This largely walled demesne in drumlin country, approximately one mile north of Saintfield, dates from 1709, when the property was purchased by Nicholas Price of Hollymount.
The site of the original house has not been established, but it most probably lay close to the present stables & farmyard, parts of which belong to this period.
After Francis Price, MP for Lisburn, succeeded his father to the property in 1742, he built the present mansion, a tall five-bay gable-ended double pile house of three storeys over a basement.
The flanking wings, which incorporated high pyramidal roofs, were added by his son Nicholas, former Black Rod in the Irish Parliament, after he sold the family house in Dublin ca 1800.
The interior has been altered at various times, with the hall being given a ceiling of Adamesque plasterwork ca 1900.
Little trace of the early and mid-18th century formal landscape survives, though some of the woodland planting doubtless has its origin in this period.
The core of the present informal landscape park was created by Nicholas Price from the 1760s, with most of the work probably taking place in the years after his marriage to Lady Sarah Pratt, daughter of 1st Earl Camden, in 1779.
This landscape process involved building an extensive demesne wall, closing public roads, putting down new winding carriage drives, building a ha-ha in front of the house and making a small lake with island in a glen to the south.
Once used as a fish-pond, this lake was created by damming a stream where it emerged from a marshy hollow.
New woodland blocks were planted, including perimeter belts and screens, and many of the original stone-faced banks built to protect these survive.
To the south, beyond the glen, an oval hillock was specially adapted for training and racing horses.
The large walled garden, located south of yard, was probably built ca 1760-80, but assumed its present form, being divided into three parts, in the 1840s.
The glasshouses, no longer extant, lay against the south facing north wall (by the yard) and overlooked an ornamental garden with curved southern stone wall (lined with brick on south side).
The two enclosed, walled areas to the south were devoted to kitchen and cold frames (in the south- east corner).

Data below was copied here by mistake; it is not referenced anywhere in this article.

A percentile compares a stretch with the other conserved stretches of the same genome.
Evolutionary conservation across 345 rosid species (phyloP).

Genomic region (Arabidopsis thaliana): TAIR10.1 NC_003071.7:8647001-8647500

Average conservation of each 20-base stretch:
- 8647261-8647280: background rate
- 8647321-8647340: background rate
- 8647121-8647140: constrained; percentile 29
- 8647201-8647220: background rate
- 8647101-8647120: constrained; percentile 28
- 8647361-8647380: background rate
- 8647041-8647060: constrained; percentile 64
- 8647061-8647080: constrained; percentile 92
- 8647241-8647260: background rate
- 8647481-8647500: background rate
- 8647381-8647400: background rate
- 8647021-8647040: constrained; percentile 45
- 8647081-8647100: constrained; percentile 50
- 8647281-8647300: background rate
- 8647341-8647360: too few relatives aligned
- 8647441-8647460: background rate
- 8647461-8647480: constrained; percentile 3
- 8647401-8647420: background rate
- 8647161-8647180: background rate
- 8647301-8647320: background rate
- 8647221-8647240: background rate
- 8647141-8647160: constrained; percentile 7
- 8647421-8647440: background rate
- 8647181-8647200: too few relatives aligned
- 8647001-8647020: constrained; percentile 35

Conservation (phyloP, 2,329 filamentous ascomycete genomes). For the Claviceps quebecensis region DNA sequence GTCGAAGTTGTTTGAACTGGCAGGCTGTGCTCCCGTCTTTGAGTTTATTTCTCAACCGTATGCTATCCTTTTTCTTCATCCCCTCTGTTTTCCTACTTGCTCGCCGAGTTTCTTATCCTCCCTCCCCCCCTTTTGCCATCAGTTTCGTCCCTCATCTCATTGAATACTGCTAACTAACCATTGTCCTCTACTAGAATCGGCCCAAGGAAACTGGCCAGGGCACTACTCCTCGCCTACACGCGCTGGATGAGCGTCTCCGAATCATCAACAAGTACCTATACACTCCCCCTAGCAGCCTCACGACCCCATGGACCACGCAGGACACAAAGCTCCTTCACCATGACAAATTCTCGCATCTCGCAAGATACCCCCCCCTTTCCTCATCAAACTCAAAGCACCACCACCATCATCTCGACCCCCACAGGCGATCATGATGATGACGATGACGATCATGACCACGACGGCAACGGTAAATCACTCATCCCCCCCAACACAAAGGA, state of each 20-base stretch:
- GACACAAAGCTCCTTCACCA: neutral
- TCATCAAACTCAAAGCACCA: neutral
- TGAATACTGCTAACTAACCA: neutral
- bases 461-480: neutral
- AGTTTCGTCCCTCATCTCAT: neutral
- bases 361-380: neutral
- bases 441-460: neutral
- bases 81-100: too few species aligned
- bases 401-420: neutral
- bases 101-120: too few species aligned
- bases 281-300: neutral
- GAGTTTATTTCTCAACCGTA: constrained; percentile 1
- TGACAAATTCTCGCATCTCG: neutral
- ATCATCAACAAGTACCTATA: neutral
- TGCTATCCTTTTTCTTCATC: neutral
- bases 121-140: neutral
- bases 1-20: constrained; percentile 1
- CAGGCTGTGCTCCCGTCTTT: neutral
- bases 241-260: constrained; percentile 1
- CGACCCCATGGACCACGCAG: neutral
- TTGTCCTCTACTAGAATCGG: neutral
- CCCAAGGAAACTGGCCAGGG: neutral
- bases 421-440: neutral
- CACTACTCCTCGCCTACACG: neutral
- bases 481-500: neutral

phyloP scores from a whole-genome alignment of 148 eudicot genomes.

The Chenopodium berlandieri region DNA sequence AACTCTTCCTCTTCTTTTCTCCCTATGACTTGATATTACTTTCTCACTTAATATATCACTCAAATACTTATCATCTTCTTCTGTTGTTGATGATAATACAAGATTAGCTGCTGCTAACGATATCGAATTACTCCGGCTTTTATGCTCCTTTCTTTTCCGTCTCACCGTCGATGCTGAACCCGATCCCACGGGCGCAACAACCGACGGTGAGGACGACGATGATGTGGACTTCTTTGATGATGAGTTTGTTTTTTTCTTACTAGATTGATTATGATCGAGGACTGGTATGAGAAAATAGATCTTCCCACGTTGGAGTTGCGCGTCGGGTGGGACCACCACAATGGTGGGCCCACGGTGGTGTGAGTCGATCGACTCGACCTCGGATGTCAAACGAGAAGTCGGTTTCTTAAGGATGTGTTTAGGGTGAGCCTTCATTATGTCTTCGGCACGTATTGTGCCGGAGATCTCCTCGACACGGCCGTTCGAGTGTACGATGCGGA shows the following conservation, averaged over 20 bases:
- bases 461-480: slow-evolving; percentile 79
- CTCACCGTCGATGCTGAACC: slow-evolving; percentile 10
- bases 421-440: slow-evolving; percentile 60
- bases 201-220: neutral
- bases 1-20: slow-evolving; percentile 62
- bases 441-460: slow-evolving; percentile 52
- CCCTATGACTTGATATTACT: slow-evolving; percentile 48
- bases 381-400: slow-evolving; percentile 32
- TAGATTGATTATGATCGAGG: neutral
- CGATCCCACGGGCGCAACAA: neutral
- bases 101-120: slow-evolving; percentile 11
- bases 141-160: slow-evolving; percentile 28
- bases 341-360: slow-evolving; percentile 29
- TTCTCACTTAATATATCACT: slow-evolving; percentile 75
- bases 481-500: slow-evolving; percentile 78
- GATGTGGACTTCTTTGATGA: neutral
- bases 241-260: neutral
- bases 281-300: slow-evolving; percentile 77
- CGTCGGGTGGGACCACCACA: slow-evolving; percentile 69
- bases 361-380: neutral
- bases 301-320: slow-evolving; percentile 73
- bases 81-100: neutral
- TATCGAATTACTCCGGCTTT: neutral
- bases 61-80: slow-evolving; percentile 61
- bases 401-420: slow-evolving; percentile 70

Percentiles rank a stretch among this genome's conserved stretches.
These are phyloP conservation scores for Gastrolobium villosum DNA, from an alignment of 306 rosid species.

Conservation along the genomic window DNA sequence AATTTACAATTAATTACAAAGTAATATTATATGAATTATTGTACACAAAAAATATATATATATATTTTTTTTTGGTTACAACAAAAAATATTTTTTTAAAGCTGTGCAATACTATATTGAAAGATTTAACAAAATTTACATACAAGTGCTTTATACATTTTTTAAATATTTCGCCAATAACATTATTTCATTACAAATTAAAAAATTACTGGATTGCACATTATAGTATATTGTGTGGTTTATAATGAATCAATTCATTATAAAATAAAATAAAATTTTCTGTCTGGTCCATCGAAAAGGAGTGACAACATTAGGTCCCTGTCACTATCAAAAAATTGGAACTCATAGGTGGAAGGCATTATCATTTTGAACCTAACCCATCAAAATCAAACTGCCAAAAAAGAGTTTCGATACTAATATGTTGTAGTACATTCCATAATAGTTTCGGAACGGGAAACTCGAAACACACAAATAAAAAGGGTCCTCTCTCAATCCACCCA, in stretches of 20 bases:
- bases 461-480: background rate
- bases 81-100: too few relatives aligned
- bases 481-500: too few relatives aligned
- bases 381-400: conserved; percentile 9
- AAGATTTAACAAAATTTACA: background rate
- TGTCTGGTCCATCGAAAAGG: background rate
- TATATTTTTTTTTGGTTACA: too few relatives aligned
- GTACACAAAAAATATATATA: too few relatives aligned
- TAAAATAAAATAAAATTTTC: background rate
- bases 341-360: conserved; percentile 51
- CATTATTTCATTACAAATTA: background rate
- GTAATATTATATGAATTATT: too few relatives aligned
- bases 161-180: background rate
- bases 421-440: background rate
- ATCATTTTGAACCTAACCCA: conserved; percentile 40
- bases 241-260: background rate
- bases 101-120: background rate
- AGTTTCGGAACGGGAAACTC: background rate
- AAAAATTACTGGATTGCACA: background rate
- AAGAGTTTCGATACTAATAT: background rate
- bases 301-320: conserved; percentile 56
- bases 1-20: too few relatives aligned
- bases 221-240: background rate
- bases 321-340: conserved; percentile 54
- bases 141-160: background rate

The parkland area immediately around the house had largely assumed its present appearance by the time "insurgents" occupied the place for three days in June, 1798.
After the Union, possibly around 1810, gate lodges were built at the town gate and the west gate, the latter being placed opposite the entrance; both lodges, which have been sold, are in a Regency-Gothic style with hipped roofs, distinctive canted bays and naive, Y-tracery lancet windows; both may be the work of George Dance, the Younger.In 1847, a new Saintfield-Belfast road was laid down on the east side of the demesne and this work was followed by additional landscaping on the east side of the park.
This included the planting of a large woodland block, laying down a new main avenue approach though this wood and building a highly ornate Tudor-Picturesque-style gate lodge, possibly designed by James Sands, since demolished.
A more modest gate lodge, now sold, was also built facing the new road on the north side of the demesne, giving access to the kennels and yard.
Venerable trees were lost and damage caused to the woods by the Big Wind of January, 1839.
During later Victorian times, exotics were planted in the pleasure grounds to the south of the house and some of these survive.
The demesne woodlands are managed, rhododendron ponticum is being cleared and trees planted.
First published in July, 2010.